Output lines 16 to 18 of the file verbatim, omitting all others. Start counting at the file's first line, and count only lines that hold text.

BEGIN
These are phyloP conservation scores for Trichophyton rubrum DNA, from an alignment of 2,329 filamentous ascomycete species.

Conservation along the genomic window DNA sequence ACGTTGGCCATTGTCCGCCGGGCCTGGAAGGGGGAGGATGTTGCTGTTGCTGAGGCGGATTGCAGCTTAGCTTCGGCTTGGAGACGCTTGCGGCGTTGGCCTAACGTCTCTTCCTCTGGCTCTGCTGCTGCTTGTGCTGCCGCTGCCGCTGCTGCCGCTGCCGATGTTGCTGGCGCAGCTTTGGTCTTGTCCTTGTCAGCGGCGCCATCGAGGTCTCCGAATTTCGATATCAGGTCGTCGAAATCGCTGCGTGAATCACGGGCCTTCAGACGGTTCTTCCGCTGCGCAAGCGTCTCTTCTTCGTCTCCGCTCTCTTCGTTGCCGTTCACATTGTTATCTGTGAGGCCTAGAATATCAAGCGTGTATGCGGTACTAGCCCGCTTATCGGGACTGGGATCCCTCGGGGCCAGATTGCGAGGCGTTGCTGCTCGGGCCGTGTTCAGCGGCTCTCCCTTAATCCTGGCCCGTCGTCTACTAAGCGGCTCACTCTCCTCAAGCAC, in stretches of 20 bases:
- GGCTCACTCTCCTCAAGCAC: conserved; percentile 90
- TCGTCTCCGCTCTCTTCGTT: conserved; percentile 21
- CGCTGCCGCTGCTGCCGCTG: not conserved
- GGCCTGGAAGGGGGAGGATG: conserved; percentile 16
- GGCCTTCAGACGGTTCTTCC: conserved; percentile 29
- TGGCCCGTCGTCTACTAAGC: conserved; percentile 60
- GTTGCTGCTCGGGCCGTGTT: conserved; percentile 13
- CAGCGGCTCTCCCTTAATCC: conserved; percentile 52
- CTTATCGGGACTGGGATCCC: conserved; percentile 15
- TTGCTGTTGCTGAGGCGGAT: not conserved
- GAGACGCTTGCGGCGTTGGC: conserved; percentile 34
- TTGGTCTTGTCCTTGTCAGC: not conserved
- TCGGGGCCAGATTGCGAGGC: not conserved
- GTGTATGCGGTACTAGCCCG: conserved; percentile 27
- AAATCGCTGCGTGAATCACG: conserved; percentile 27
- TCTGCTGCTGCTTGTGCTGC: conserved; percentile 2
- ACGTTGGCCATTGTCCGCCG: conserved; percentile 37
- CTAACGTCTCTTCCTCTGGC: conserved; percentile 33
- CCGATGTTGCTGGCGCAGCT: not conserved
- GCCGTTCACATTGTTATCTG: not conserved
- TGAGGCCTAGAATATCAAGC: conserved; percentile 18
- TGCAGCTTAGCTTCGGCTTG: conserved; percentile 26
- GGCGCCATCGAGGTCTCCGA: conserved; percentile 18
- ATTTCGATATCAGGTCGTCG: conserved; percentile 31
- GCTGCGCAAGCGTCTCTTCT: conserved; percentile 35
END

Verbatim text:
- GTGTATGCGGTACTAGCCCG: conserved; percentile 27
- AAATCGCTGCGTGAATCACG: conserved; percentile 27
- TCTGCTGCTGCTTGTGCTGC: conserved; percentile 2